Aug 18

Reimagining the Expected Win Differential for 2016

NFL Preview

In our eyes, 2015 was a step back for TABMathletics. Of course, this assessment is relative to the rousing success of the 2013 NFL Preview and 2014 NFL Preview. The 2015 NFL Preview was still an overall successful endeavor, but it still left more to be desired when compared from the first two voyages. Part of this had to do with unexpected defiance of Expected Win Differential by two teams last year. The tempered expectations of the Arizona Cardinals and Cincinnati Bengals were overcome by two great regular season campaigns. For that, 2015 marked the first step back in the three-year run of Expected Win Differential. The results from last year were as followed:

  • Arizona Cardinals (-3.34 EWD): **Improved from 11-5 to 13-3**
  • Tampa Bay Buccaneers (+3.18 EWD): Improved from 2-14 to 6-10
  • Detroit Lions (-2.37 EWD): Declined from 11-5 to 7-9
  • Tennessee Titans (+2.27 EWD): Improved from 2-14 to 3-13
  • Green Bay Packers (-2.15 EWD): Declined from 12-4 to 10-6
  • Cincinnati Bengals (-1.93 EWD): **Improved from 10-5-1 to 12-4**
  • Dallas Cowboys (-1.91 EWD): Declined from 12-4 to 4-12
  • New York Jets (+1.79 EWD): Improved from 4-12 to 10-6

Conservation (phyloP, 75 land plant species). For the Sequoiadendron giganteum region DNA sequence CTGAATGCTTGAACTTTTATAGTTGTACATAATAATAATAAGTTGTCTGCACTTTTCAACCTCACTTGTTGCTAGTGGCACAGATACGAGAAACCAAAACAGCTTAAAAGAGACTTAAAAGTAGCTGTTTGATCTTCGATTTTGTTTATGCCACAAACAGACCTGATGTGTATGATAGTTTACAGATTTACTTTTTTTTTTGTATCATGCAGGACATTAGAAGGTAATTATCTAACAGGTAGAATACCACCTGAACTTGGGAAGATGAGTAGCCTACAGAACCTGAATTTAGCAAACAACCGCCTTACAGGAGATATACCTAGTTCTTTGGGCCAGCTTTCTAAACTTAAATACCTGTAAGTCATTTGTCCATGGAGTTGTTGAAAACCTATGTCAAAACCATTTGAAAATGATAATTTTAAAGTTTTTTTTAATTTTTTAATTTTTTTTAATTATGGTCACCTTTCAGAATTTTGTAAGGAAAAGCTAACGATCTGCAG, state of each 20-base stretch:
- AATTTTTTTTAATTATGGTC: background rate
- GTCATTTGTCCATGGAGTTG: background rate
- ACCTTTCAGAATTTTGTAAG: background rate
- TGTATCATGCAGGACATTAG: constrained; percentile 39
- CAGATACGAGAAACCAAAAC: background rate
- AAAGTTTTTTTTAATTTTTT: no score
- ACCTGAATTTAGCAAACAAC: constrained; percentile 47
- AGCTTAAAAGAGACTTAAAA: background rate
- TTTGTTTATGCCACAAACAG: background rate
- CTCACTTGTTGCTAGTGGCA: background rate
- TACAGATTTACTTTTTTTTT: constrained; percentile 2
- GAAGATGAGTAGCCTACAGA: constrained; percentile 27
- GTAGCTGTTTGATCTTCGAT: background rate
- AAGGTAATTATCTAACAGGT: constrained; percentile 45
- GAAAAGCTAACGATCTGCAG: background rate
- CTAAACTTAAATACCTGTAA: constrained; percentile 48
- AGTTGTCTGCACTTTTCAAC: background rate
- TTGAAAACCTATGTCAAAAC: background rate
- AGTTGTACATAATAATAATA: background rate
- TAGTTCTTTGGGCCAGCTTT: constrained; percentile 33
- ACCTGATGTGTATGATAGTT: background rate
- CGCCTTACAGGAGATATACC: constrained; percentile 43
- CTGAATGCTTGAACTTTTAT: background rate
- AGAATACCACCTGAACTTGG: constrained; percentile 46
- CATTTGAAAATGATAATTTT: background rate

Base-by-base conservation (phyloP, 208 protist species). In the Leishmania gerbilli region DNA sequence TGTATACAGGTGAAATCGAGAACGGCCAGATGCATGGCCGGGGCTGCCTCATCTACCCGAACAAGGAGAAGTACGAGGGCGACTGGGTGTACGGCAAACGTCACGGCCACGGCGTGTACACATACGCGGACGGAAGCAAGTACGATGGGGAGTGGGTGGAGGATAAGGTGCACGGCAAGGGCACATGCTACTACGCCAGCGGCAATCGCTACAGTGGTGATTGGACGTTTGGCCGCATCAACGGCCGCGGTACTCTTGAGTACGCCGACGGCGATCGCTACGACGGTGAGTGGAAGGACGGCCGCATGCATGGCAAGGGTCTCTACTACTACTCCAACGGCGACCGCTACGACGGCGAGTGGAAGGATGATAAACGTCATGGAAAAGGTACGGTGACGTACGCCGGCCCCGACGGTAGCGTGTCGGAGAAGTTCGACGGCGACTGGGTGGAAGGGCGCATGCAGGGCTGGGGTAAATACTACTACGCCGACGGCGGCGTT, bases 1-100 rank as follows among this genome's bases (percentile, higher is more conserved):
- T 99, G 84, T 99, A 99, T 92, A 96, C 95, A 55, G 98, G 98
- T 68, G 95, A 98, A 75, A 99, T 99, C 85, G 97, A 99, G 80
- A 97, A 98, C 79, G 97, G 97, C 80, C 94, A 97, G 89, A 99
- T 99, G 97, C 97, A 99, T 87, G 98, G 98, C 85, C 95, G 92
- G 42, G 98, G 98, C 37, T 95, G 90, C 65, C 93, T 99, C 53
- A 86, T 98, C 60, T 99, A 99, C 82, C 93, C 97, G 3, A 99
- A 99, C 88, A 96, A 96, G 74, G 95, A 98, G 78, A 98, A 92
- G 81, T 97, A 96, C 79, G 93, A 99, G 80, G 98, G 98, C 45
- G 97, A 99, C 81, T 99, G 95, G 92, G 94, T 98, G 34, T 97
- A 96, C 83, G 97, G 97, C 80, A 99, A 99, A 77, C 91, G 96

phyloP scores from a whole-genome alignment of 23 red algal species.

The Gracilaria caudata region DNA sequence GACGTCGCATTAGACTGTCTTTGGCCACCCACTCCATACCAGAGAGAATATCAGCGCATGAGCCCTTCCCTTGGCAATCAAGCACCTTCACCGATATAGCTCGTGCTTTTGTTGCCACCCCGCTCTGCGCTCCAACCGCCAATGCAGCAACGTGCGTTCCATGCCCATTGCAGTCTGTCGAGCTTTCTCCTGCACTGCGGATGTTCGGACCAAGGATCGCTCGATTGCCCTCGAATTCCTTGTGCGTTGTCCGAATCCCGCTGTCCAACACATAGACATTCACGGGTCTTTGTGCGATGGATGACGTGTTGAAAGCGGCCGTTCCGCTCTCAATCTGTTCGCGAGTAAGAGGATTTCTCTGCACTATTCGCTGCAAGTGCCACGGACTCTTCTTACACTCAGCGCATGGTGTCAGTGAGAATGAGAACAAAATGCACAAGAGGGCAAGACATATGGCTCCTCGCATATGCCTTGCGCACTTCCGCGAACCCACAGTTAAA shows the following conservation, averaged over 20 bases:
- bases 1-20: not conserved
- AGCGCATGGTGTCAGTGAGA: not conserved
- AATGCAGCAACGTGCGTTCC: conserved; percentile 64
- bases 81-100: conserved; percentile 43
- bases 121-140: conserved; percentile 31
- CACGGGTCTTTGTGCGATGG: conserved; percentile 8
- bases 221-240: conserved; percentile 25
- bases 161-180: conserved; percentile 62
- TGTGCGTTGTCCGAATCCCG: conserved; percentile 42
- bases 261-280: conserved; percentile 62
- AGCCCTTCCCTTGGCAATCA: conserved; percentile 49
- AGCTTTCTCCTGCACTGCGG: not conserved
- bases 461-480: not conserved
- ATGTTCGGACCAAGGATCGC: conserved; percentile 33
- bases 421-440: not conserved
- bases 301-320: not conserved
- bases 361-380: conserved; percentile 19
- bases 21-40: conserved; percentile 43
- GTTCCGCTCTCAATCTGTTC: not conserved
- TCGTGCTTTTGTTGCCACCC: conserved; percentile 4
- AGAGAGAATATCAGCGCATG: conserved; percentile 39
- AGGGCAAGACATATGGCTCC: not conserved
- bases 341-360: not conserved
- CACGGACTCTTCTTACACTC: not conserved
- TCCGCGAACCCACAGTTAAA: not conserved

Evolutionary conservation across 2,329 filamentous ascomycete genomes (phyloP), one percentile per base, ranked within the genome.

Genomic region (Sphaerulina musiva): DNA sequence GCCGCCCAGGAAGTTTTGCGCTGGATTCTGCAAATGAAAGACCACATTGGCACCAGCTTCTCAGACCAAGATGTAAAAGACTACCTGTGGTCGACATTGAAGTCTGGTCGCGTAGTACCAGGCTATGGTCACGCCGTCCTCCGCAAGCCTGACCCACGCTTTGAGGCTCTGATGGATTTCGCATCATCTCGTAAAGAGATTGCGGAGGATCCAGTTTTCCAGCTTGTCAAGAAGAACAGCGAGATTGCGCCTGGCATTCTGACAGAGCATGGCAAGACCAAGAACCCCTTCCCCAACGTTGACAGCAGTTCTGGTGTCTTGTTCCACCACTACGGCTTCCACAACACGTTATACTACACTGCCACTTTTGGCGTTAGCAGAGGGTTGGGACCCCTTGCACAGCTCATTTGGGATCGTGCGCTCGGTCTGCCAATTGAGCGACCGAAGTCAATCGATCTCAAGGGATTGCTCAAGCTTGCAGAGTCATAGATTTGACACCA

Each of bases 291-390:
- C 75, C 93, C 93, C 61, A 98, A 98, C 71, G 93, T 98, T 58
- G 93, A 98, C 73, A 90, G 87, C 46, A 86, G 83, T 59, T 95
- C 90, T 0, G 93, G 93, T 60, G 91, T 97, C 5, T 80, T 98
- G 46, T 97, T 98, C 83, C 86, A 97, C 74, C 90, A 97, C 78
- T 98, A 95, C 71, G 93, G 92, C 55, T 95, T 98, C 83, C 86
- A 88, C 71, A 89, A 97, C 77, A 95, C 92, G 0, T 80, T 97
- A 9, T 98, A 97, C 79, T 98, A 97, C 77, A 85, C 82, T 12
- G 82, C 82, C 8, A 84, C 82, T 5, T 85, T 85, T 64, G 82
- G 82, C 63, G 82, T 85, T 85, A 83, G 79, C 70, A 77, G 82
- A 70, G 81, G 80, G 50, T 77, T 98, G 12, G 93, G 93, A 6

• New York Giants (+1.68 EWD): Owned 6-10 record both seasons
  • Washington Redskins (+1.65 EWD): Improved from 4-12 to 7-9
  • San Francisco 49ers (-1.61 EWD): Declined from 8-8 to 5-11
  • Denver Broncos (-1.60 EWD): Owned 12-4 record both seasons
  • New Orleans Saints (+1.59 EWD): Owned 7-9 record both seasons
  • Oakland Raiders (+1.47 EWD): Improved from 3-13 to 7-9

As you can see, EWD experiences its first two failures in its three-year history. While nine teams regressed as expected, two teams defied expectations. Both the Cardinals and Bengals improved despite their notably poor EWD totals. Arizona’s improvement can in large part be explained by the healthy return of quarterback Carson Palmer, who built off of his strong showings from late 2013 and early 2014 (re: he owned a 94.09 passer rating over his previous 16 starts before last season). One should be able to see logic in the quarterback stability leading to unrecognized regression. However, Cincinnati’s improvement is less accounted by conventional wisdom. The team improved virtually all around, and it did so without any major factor explaining away this dynamic. It’s simply best left unexplained.

To add some more frustrations, the correlation between each team’s 2014 true wins and 2015 true wins was 0.3783, while the correlation between each team’s 2014 EWD-adjusted wins and 2015 true wins was 0.3148. This marks the first time EWD-adjusted wins had a weaker correlation than true wins. With those failures in mind, EWD is still proving to be a find. So far, through 36 teams over a three-year span, 24 regressed and 10 maintained their record. Normality seems to state that teams at worst (or best) maintain their record when facing prospect of record-based regression. However, the odds normally favor for that regression to happen.